Field Notes: a Northwest nature blog
One of the reasons many of us live in the Pacific Northwest is the natural wonders that amaze us all. On this blog Seattle Times writers and photographers will share their explorations of the natural world from snowcaps to whitecaps. Write us at firstname.lastname@example.org with your own sightings, questions and wonders to share.
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Sockeye ballet is best show in town at Ballard Locks
They're back: the silvery, spectacular Lake Washington sockeye, just now putting on their show at the Hiram Chittenden Locks. Captivating, graceful, powerful, their ballet is one of the best shows in town as they swish through the water at the viewing windows at the fish ladder.
Sockeye shimmer and shine as they glide through the water, making a fine show at the viewing windows at the Ballard locks.
Photographed by Mark Harrison of the Seattle Times
The viewing windows at the fish ladder at the locks are open to the public every day from 7 a.m. to 9 p.m. and there is no admission fee. The fish began arriving in June and their run usually peaks around July 4, and continues through August.
The excitement is building for a possible Lake Washington Sockeye fishery -- and if it happens, it would be the first since 2006. There need to be at least 350,000 sockeye returned through the locks for that to happen. So far so good: according to estimates by the Muckleshoot Indian Tribe, which monitors the run, some 23,546 sockeye had passed through the locks as of Friday. That compares with just 5,319 sockeye at the same time last year.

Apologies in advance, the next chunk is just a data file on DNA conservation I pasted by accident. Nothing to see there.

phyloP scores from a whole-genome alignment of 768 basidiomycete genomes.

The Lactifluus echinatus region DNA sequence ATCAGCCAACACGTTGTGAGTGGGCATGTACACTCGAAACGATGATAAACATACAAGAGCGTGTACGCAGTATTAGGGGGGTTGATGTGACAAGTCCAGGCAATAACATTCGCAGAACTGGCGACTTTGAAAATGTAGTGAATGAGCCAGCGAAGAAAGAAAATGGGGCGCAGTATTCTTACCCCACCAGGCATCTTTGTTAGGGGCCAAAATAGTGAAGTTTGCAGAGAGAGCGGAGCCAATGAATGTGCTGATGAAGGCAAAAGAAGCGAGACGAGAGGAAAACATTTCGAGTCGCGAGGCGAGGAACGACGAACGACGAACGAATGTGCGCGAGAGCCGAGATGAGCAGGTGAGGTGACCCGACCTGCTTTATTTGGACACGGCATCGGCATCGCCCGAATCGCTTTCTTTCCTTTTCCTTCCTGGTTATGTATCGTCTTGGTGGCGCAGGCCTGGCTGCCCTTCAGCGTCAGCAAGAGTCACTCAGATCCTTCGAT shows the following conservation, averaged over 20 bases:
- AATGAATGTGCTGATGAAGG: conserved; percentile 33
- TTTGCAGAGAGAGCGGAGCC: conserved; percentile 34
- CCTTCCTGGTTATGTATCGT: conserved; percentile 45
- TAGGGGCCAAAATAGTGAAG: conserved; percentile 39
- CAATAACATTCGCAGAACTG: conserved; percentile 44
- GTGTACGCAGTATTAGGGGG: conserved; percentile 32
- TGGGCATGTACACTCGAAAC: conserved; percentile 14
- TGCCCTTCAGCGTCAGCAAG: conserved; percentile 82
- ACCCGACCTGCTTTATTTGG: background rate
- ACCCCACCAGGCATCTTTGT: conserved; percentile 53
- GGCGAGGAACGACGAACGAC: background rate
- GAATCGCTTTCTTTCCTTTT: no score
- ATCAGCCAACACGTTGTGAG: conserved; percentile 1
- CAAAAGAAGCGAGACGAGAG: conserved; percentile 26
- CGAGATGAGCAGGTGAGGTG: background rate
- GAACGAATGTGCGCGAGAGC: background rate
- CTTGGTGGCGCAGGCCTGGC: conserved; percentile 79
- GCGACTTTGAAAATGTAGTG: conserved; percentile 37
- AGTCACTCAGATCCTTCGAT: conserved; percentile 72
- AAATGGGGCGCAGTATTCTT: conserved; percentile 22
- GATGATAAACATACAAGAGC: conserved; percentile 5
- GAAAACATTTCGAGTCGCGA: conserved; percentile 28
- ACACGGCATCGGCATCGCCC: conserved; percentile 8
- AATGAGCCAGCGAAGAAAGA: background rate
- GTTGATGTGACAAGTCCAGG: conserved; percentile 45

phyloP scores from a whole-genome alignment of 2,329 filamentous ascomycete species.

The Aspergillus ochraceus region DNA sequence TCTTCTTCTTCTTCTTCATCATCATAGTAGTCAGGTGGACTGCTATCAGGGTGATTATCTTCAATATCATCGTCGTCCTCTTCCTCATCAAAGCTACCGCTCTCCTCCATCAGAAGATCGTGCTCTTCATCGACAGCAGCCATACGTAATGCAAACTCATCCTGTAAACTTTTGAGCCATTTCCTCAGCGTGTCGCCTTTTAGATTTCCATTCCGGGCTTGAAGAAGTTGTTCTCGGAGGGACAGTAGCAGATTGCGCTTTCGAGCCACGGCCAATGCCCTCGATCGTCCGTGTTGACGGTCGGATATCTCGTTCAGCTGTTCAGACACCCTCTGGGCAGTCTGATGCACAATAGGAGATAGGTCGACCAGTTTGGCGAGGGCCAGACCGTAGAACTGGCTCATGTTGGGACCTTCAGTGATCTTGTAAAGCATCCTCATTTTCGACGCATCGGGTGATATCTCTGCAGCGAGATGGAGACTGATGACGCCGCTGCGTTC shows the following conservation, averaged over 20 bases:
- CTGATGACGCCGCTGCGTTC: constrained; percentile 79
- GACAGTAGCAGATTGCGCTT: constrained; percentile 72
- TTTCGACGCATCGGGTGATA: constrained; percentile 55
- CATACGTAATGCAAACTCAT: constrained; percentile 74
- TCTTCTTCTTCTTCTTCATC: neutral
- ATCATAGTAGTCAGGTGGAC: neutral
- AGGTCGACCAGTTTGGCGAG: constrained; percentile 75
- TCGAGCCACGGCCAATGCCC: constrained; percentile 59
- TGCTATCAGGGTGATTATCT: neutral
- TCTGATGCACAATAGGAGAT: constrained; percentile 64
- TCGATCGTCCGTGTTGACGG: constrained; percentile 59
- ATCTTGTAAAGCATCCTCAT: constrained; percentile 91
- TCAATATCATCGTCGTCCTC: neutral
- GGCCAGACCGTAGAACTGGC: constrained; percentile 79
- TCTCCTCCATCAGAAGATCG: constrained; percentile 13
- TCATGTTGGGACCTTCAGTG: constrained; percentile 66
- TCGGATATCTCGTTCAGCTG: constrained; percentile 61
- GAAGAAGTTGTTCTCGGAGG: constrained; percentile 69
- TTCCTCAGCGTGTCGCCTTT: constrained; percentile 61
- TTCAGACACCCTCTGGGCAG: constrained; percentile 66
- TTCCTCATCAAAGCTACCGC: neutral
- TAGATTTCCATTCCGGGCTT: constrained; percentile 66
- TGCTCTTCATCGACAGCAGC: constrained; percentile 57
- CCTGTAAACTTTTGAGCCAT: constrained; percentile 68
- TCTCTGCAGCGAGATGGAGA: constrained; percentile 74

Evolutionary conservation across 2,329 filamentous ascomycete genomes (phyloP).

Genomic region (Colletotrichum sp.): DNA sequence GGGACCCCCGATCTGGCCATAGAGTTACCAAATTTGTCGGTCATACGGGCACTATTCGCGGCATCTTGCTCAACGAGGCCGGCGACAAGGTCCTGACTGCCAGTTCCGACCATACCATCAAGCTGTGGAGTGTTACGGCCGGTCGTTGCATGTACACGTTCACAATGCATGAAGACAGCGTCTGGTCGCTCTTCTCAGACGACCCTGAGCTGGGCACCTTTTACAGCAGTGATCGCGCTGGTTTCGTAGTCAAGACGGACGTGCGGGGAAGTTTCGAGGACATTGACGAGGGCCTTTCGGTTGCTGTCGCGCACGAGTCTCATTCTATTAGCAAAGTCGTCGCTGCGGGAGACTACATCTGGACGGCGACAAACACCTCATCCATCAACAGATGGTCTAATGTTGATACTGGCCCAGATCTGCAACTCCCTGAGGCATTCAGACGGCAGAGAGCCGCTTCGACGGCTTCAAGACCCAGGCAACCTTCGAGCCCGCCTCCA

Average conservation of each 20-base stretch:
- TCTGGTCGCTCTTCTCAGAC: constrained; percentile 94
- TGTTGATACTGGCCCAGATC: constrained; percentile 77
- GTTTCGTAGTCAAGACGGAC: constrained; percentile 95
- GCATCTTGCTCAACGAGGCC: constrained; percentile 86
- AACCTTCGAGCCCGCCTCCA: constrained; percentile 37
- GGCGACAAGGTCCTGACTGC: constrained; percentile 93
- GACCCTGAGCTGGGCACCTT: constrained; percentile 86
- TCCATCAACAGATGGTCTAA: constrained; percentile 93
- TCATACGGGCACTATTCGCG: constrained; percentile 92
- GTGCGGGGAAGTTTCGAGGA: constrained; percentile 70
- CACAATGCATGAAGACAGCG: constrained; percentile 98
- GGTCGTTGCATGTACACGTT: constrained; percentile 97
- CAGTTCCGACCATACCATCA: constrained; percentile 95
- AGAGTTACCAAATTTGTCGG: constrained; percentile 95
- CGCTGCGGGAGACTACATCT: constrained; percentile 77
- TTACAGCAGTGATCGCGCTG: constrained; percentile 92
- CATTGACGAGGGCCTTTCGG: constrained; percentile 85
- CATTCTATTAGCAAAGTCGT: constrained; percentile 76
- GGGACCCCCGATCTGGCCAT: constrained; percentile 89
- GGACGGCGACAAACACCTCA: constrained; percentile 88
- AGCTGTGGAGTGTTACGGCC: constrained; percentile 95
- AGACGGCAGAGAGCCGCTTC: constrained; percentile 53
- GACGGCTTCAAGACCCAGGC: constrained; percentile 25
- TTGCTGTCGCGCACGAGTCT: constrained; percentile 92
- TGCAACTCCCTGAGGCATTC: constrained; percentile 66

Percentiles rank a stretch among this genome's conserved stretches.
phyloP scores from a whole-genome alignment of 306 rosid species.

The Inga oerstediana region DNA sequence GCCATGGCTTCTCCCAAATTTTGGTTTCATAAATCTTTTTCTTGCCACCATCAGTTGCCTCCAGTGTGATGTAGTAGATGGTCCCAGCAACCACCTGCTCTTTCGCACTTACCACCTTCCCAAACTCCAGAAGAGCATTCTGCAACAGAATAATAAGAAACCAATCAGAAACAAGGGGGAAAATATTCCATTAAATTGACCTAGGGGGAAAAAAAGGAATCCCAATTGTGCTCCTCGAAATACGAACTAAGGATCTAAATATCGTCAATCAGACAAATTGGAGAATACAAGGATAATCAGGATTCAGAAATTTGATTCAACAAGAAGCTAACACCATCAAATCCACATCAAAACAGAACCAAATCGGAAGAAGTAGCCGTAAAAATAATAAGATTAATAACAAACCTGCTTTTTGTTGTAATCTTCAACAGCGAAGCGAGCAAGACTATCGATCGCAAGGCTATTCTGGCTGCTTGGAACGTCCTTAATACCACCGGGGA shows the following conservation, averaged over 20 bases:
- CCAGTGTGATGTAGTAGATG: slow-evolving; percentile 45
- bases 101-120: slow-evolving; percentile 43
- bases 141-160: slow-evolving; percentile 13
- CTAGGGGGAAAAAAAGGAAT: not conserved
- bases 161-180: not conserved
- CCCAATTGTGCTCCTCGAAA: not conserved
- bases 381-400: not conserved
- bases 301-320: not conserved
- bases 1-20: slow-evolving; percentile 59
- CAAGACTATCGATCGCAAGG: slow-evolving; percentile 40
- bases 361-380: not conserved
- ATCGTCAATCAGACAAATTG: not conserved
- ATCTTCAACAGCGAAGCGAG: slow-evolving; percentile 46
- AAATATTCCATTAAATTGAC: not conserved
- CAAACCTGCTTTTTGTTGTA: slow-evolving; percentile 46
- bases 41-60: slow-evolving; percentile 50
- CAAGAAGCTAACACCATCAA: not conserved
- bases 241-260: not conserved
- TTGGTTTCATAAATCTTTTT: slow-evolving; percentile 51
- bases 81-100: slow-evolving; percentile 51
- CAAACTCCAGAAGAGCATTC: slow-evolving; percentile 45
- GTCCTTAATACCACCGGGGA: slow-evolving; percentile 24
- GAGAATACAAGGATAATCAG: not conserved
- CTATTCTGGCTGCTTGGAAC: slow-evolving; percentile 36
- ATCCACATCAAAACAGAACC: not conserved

If the run keeps building and stays strong, who knows? Maybe the nation's only urban sockeye fishery will return to Seattle. "They are looking so big and so strong,"Jay Wells, program director for the visitor center, said of the sockeye, which are as large as eight pounds.
At the very least, just watching the fish is one of the city's premier tourist attractions, especially for out-of-town guests. Go see the sockeye now while the run is hot.
To learn more about the Seattle's on and again affair with its sockeye, read my magazine story in Pacific Northwest Magazine.